The Bedwell Centennial Trail is around 34 km.
It starts at the Bedwell Lake Trail in Strathcona Park near the middle of Vancouver Island. It ends at Bedwell Sound, 30 km from Tofino. There is a dude ranch at the end, which you can’t access by car. The trail was put up to help prevent future logging of Clayoquot Sound and to stop the dude ranch from building a horse trail up the Bedwell River Valley. It was put up in 2010, and there aren’t any recent trip reports.
We started on a windy day. My grandparents tried to drive me and my dad up to the trail. It was blocked up with danger tape, which was there because of what turned out to be downed power lines. The crews were letting people through the tape. My grandparents were going to hike with us for a bit, but the danger tape caused them to turn around.
We walked up the road for around 5 km to the trailhead for the Bedwell Lake Trail, maintained by BC Parks. There were a lot of green steps, and most of them were squashed by snow; there was still some snow along the trail. The trail was very clear until after the Bedwell Lake campsite. From there we headed up a route that ended up being the wrong trail, which we realized after seeing that we were going towards Cream Lake. We turned around, and my dad found the right trail. The sign that said Bedwell Valley Route was cut off and said “ALLEY ROUTE,” which my dad finds too amusing. There was a pay zone for the Bedwell Lakes for camping overnight, so we went out of the zone.
First Bridge on the Bedwell Lake Trail
Supper at Baby Bedwell Lake
Squashed Green Stairs
The next day the plants were very soggy due to fog. Rain pants and a rain jacket kept us dry. We checked the map and realized the waypoints were gone; this was probably because we shut off the phone to save batteries. We got to a snow slide, where we ate lunch. There were Roosevelt elk, which ran away. After eating lunch, we continued down the slide. The edge of it had a salmonberry thrash, which was pretty annoying but not as bad as the swamp thrash later on. We went along a pretty reasonable trail with a couple old logging roads to Ashwood Creek. After Ashwood Creek, the markings were pretty poor, so we lost the trail. We ate supper at Ashwood Creek. Turns out that the trail went up a valley over; the waypoints would’ve helped here. We had a thrash through a bunch of blueberry bushes. We waded across a small part of the river and decided to sleep on a shoal of the Bedwell River.
Old Logging Road
Shoal That We Slept On
We woke up and crossed back and decided to go to the steep second-growth forest. It was full of deadfall, and it was cliffy, but it was better than the bushwhack a bit upstream. We went through the second growth for about 90 minutes before we found the trail. The trail was good, and then it went into a swamp near Blaney Creek full of 7-foot-tall bushes. The trail was impossible to follow, so we ended up breaking into the nearby coniferous woods. We went through that for around 2 hours and then reconnected with the trail. The trail went through the woods and was good. We climbed up to the 2 “lovely” ponds, which were very marshy. The trail was kind of tricky to follow, but then we found it and headed down, and the trail connected with a lot of old logging roads. After that the trail was a lot easier to walk on because the people from the dude ranch at the end of Bedwell Sound walked up there. We had supper near Bedwell Falls. It was easy to get to the Gayle McGee bridge. After crossing the bridge, we went to find a campsite. There was apparently a really good camp spot under the bridge, but it was covered up by stand-up paddleboards from the dude ranch. The camp spot we found was full of bugs and was pretty slanted.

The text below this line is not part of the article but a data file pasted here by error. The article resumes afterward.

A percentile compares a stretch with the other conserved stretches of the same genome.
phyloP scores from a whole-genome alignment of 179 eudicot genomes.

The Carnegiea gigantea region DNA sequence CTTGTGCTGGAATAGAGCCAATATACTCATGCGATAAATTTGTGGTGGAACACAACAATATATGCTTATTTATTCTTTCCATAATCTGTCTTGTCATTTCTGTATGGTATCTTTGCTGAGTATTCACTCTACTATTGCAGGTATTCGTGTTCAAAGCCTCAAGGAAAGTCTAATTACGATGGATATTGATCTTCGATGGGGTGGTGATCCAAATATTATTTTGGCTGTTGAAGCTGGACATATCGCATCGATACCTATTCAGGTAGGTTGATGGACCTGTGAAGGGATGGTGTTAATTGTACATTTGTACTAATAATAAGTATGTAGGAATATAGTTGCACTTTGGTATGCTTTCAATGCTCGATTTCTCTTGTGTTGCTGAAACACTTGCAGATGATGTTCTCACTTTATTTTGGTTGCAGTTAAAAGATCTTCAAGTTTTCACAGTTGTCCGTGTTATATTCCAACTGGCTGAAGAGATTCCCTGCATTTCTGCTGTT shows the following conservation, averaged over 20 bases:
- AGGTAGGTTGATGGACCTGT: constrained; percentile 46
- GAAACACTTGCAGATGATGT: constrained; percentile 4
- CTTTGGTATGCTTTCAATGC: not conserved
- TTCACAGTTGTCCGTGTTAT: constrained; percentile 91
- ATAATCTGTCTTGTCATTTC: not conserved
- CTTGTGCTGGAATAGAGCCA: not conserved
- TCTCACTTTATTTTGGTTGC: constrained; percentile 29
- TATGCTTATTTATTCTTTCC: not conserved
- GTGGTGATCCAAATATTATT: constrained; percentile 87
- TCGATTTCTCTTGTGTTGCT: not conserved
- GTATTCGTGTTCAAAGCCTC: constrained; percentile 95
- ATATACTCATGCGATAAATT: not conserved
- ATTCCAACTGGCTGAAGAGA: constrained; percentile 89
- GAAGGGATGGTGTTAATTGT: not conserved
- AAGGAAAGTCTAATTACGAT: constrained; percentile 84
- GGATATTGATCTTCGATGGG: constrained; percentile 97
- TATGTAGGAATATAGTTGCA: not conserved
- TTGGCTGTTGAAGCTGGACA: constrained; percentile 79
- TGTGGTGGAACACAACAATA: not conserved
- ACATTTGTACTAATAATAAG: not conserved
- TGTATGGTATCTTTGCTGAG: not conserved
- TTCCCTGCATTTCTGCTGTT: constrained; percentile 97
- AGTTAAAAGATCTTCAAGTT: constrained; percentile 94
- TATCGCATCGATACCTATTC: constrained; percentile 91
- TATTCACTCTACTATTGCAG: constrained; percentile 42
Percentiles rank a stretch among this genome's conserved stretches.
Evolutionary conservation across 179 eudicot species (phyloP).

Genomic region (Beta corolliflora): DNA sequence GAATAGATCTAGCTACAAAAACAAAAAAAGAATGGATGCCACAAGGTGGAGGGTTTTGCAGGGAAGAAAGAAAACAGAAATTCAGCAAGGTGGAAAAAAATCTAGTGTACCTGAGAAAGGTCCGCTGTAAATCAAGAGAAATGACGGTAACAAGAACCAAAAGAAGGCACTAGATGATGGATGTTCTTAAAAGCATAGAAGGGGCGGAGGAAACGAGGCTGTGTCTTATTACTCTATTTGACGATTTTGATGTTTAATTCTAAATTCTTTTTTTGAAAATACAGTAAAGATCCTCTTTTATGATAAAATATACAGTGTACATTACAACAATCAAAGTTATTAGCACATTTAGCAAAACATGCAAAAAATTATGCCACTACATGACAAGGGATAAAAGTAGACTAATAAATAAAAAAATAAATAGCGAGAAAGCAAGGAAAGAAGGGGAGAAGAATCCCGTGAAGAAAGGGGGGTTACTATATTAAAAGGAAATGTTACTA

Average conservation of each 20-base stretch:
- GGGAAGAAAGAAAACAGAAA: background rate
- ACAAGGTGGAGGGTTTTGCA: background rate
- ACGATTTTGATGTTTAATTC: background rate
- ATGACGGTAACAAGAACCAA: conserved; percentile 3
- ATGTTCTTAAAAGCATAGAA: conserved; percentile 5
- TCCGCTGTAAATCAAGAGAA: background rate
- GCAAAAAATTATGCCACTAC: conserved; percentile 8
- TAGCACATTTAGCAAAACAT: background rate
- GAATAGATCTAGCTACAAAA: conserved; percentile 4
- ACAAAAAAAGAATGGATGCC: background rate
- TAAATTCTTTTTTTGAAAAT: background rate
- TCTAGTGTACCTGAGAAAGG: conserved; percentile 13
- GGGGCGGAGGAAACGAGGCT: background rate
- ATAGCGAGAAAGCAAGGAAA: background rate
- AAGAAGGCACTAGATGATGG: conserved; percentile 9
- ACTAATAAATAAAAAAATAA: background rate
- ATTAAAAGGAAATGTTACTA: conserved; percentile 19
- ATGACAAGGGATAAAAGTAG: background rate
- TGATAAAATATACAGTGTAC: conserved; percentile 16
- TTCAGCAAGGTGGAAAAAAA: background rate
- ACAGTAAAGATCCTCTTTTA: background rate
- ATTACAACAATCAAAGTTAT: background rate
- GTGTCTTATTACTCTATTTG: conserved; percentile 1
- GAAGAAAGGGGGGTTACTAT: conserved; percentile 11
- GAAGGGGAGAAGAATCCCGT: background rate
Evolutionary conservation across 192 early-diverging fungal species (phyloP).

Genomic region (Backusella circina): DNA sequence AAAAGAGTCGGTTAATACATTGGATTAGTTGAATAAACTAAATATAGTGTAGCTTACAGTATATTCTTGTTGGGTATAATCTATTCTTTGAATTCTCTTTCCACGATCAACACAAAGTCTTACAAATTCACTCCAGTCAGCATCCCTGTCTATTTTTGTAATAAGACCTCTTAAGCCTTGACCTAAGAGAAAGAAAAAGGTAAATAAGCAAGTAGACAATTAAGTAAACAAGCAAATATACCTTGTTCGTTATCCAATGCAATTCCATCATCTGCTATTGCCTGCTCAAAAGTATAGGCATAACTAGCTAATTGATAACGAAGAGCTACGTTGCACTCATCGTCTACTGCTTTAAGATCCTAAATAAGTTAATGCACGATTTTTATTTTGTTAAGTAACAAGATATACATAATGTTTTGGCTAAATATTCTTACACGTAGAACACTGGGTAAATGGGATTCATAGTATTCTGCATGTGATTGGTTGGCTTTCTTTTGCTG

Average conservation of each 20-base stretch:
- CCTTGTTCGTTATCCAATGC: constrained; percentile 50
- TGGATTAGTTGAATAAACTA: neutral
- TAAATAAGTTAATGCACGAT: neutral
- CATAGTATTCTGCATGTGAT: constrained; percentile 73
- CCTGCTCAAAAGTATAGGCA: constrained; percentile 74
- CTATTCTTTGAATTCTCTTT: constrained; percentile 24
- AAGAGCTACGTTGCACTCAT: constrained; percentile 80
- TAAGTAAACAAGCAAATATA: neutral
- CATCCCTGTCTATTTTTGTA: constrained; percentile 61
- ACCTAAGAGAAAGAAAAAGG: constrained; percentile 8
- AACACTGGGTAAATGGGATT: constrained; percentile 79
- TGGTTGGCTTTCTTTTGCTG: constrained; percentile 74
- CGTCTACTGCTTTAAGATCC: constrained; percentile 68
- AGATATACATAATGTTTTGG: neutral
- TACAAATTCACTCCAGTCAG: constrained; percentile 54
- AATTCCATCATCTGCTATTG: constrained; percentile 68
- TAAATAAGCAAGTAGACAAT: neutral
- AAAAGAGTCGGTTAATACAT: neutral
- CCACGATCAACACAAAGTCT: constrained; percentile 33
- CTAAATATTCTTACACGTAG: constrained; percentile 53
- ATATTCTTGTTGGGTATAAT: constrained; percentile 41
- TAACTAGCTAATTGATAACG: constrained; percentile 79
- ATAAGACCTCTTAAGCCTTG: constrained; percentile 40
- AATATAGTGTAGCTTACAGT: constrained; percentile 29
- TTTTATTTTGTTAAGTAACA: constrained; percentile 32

Old Logging Equipment
Fallen Log Bridge
Very Necessary Handline Near the Dude Ranch
Gayle McGee Memorial Bridge
Broken Plank on Bridge
Gayle McGee Memorial
We woke up and headed down the logging road, which had some bike paths. The first staff member from the dude ranch asked if we did the Bedwell Centennial Trail. He said congratulations and was impressed that we made it. Someone drove by us, telling us that we wouldn’t make it to the Bedwell Lakes and then was surprised when we told them that we already made it. We got to the dude ranch, which had tents with queen-size beds, fireplaces, a piano, a pool table and a doggo (the doggo is the most important). We ran into the manager and a staff member who were waiting for us on the road where the doggo was. They told us no one has made it across since 2019. We got to the dock where the float plane would pick us up. We met a few people who came back from Tofino. We went swimming to wash off. The water was cold, so I only stayed in for 30 seconds, but my dad stayed in for a while. The float plane arrived, and one of the boat drivers from the dude ranch moved two boats around the dock for us. We went on the float plane back to Campbell River. The float plane had good views. We went back to my grandparents’ for a few hours, where we had supper.
Field at the Dude Ranch
Tent with a Pool Table and Some Couches
Touching the Bedwell Sound
My Dad Swimming
Hanging Off Dock Bridge
Float Plane Landing
Float Plane Coming into Dock
Float Plane Controls
Me In Float Plane
Bedwell Lake from the Float Plane
Westmin Gold Mine
Campbell River Airport
Campbell River Neighbourhood
The Discovery Channel
My dad thought that the people from the dude ranch wouldn’t like us because the Comox District Mountaineering Club protested against the dude ranch’s plans of bulldozing a horse path up the Bedwell River. Turns out they were super nice and stoked that we made it. I don’t think they should be able to bulldoze the horse path that they wanted to make because it’s bad for the environment.
If you do this trail I would only do it once. It was interesting but would be kind of pointless to do a second time.